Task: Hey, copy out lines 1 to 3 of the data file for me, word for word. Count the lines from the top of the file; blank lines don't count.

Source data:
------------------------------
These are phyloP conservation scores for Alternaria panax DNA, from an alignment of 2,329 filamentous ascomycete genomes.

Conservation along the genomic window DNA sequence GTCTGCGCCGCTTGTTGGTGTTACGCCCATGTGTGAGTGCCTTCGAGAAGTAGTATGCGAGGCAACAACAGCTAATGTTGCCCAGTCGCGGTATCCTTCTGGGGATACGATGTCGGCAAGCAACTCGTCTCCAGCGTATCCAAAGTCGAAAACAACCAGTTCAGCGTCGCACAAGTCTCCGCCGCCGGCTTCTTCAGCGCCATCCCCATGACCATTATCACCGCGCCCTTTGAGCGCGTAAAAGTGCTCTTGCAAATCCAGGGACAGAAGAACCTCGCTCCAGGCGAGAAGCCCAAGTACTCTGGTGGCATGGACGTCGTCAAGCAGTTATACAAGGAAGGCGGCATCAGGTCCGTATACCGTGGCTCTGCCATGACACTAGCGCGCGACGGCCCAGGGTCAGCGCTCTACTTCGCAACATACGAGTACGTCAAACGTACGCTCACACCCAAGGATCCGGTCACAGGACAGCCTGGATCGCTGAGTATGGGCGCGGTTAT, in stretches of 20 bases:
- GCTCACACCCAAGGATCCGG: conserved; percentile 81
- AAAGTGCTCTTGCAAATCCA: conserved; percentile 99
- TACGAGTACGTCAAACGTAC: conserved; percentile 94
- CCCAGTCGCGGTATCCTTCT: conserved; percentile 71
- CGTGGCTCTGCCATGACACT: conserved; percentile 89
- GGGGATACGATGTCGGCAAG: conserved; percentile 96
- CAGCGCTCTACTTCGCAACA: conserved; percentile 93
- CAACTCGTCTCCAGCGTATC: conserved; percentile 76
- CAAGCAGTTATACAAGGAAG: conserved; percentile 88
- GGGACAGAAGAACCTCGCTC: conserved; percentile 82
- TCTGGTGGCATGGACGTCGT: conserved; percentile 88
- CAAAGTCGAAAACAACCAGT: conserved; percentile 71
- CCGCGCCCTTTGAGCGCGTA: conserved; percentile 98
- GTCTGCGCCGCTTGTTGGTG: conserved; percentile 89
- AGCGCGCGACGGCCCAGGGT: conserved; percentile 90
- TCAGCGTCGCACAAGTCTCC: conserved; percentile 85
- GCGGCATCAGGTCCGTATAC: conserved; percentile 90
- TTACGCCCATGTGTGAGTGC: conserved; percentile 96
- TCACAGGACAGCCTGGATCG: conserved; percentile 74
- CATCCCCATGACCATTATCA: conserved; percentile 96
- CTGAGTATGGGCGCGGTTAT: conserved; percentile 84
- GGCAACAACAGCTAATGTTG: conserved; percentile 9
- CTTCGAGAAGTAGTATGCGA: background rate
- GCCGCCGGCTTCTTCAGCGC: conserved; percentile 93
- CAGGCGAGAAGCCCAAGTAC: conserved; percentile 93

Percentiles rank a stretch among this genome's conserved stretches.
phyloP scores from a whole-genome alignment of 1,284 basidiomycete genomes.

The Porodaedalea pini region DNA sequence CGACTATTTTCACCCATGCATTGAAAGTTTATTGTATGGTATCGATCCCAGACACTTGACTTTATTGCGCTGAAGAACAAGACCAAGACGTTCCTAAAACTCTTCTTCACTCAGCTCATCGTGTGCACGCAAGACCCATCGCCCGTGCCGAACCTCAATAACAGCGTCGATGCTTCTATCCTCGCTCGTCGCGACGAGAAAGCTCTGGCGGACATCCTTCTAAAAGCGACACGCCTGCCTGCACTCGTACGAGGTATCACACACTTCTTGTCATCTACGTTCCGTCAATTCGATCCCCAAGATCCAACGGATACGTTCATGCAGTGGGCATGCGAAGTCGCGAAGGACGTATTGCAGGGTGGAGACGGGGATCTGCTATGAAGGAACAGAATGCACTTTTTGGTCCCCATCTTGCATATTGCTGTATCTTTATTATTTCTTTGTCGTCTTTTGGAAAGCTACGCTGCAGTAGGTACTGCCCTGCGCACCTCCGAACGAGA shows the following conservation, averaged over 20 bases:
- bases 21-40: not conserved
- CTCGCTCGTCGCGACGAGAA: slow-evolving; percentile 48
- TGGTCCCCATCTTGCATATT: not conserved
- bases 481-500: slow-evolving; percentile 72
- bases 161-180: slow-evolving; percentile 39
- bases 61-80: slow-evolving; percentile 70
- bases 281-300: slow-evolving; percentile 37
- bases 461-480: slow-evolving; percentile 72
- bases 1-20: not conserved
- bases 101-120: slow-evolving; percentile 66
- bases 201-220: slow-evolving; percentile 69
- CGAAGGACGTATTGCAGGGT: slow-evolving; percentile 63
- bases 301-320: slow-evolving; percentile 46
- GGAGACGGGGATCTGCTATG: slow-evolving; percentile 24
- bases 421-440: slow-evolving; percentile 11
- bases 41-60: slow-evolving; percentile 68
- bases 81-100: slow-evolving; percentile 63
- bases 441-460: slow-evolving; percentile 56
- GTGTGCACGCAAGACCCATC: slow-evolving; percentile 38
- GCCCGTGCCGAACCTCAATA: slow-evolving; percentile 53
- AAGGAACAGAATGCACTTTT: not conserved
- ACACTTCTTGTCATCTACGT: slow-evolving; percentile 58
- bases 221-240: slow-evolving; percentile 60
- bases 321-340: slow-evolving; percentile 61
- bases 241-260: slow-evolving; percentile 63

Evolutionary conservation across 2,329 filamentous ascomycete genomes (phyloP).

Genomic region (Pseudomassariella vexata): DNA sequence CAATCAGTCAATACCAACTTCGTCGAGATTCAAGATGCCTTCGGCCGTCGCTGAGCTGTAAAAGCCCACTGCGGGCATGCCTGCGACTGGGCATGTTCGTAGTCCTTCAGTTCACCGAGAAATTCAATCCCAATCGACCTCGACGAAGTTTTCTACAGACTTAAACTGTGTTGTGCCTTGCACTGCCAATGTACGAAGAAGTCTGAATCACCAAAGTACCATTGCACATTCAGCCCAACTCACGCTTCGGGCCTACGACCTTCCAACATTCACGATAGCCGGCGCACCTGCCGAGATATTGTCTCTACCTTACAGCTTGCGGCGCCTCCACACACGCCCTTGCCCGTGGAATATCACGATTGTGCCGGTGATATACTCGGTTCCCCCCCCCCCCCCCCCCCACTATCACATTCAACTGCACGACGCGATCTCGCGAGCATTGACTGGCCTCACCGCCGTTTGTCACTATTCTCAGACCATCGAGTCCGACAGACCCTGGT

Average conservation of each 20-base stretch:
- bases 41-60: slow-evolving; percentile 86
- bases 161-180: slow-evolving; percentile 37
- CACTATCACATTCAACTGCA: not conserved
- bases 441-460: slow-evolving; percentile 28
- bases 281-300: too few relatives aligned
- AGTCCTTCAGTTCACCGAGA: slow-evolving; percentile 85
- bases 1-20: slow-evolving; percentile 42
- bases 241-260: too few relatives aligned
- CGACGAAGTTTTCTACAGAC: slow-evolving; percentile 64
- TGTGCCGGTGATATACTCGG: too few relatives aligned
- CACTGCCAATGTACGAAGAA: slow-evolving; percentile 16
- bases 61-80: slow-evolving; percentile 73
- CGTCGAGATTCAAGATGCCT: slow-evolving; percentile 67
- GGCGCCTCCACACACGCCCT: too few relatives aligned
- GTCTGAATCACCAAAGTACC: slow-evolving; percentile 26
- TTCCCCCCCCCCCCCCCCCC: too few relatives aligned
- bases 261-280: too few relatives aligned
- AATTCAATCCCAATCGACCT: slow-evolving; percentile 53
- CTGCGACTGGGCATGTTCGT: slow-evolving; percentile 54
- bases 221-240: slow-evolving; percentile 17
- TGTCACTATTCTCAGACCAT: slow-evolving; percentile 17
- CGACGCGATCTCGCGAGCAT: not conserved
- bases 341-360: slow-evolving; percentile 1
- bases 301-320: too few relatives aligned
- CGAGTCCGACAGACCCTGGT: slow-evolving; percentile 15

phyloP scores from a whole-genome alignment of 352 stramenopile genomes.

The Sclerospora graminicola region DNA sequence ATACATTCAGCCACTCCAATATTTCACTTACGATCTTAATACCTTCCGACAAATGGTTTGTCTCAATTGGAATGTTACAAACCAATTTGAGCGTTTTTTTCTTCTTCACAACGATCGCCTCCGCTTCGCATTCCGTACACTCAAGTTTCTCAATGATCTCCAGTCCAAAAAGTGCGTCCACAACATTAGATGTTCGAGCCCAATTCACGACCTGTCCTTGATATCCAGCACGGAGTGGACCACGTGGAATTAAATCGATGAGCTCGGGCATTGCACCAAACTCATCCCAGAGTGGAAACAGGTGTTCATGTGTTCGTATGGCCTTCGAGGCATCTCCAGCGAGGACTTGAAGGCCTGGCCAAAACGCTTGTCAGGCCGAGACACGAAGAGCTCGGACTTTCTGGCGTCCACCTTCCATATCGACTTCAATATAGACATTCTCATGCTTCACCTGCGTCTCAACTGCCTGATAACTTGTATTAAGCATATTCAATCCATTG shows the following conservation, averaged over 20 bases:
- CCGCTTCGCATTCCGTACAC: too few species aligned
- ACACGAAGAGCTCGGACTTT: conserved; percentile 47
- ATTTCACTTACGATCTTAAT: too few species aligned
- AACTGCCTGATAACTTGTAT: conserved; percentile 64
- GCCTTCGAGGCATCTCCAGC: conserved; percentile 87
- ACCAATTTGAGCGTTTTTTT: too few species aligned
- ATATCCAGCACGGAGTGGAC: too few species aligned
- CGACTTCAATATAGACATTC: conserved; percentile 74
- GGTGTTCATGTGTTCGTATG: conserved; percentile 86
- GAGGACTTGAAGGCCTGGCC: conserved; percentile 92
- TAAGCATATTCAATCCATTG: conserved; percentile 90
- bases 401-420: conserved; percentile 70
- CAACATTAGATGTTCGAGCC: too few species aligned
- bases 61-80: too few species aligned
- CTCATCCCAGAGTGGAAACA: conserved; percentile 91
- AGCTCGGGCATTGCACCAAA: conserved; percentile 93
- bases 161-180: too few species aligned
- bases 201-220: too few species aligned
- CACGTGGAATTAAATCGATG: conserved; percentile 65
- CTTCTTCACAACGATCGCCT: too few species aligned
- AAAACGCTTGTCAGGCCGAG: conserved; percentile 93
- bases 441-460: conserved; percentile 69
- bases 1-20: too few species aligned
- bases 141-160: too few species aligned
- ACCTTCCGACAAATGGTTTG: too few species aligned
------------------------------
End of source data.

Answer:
These are phyloP conservation scores for Alternaria panax DNA, from an alignment of 2,329 filamentous ascomycete genomes.

Conservation along the genomic window DNA sequence GTCTGCGCCGCTTGTTGGTGTTACGCCCATGTGTGAGTGCCTTCGAGAAGTAGTATGCGAGGCAACAACAGCTAATGTTGCCCAGTCGCGGTATCCTTCTGGGGATACGATGTCGGCAAGCAACTCGTCTCCAGCGTATCCAAAGTCGAAAACAACCAGTTCAGCGTCGCACAAGTCTCCGCCGCCGGCTTCTTCAGCGCCATCCCCATGACCATTATCACCGCGCCCTTTGAGCGCGTAAAAGTGCTCTTGCAAATCCAGGGACAGAAGAACCTCGCTCCAGGCGAGAAGCCCAAGTACTCTGGTGGCATGGACGTCGTCAAGCAGTTATACAAGGAAGGCGGCATCAGGTCCGTATACCGTGGCTCTGCCATGACACTAGCGCGCGACGGCCCAGGGTCAGCGCTCTACTTCGCAACATACGAGTACGTCAAACGTACGCTCACACCCAAGGATCCGGTCACAGGACAGCCTGGATCGCTGAGTATGGGCGCGGTTAT, in stretches of 20 bases:
- GCTCACACCCAAGGATCCGG: conserved; percentile 81